“When the leaders grow confident, I begin to have doubts.”
I say, “Maybe I take what matters a little too intensely,
But when most are deaf, those who hear must shout.”
 
They say, “Trust us, we know you better than you know yourself;
“We’ve seen your type many times before.”
They tell me, “Some specimens are more difficult to mold and shape,
But you’re just a type, that’s what you ought to remember;
You’re just a type, and nothing more.”
 
They say, “We’ve figured out the way to do it.
“We know now what has to be done.”
They tell me, “The goal is to get adjusted to upright society.
We stimulate the economy to debilitate autonomy:
At the end of the day, we hope you have fun!”
 
I say, “Still the earth remains in all her unserviceable and savage beauty,
“Still many know your surface victory is hopelessly hollow.”
I tell them, “As long as a few men and women observe astutely,
Not all will be hypnotized, not all will follow.”
 
I say, “Some will always search for something higher than regulation.”
“The more you try and control, the shorter will be your reign.”
I tell them, “What you do is a more subtle and cowardly form of degradation,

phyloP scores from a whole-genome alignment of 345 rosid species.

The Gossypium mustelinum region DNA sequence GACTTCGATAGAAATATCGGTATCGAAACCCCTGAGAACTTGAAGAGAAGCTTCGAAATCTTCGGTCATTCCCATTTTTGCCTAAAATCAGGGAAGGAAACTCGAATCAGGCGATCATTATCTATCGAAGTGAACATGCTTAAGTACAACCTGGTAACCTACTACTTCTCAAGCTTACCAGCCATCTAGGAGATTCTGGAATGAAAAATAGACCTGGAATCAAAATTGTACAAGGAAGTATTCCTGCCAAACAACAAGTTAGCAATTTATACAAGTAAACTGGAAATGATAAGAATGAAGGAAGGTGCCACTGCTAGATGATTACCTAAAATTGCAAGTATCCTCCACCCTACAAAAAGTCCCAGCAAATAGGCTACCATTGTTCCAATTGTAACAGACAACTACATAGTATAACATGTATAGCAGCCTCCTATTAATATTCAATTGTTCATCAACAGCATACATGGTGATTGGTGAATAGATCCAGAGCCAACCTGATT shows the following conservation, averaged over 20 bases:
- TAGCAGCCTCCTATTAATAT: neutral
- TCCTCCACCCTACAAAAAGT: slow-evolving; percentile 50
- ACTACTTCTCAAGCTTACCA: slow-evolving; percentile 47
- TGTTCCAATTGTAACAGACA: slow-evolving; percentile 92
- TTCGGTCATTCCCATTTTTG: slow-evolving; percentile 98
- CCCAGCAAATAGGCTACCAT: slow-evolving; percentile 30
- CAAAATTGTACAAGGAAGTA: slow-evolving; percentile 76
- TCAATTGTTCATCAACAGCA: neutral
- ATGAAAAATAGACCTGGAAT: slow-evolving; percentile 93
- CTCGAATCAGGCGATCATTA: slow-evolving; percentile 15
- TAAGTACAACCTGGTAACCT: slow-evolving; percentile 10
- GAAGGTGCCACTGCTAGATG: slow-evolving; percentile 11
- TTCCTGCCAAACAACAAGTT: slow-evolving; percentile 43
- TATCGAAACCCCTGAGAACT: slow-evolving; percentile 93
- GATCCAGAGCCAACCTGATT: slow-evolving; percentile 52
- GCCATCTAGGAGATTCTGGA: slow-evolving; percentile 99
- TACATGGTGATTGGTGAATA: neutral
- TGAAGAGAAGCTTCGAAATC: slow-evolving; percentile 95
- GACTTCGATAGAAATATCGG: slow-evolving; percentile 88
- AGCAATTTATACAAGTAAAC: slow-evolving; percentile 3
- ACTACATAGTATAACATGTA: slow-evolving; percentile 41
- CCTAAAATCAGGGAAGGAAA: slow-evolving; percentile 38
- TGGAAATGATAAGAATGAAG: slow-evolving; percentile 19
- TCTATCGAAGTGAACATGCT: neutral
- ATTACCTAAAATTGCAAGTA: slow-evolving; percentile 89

“But as long as there exists wildness, some will never be tamed.”

 

“She Said”

She said, “I always hurt everyone I want to help.
When it’s all said and done, I’ll be by myself.
I tried to be the peacemaker and started the whole war;
I decided to face my maker, he said I got what I deserved.

You say you feel trapped, don’t know how to get out.
Well throw out your map, that’s not what it’s about.
But I can’t help you, all I’ve ever done is escape.
I run when I get boxed in; I run so I don’t break.
I’m pulled into the cold without time to shiver,
Like a willow ripped from the banks of the river.
I sleep on the rocks, my prison yard bed;
No too soft pillow for this too hard head.

You said, “I love to see you here, that light comes back in your eyes.”
Well, the snow falls down, the cold wakes me up, and I feel alive.
In the woods there is peace; I know the trees can help me climb any slope.
Inner and outer, observer and observed, it all intermingles like sorrow and hope.
I wish I could feel the same way outside, but I never do.
So I return to the empty places to be restored and reborn.
I need these places as much as I need to live and to move.
For no one has died or is dying, yet I grieve and I mourn.

She said, “I always hurt everyone I want to help.
I can’t get past the first step, and I’m s’posed to do twelve?”
She said, “I’m limited by a world whose ambitions I do not share.”
I said, “No, you’re freed by that perception: free to yearn, to burn, to care.”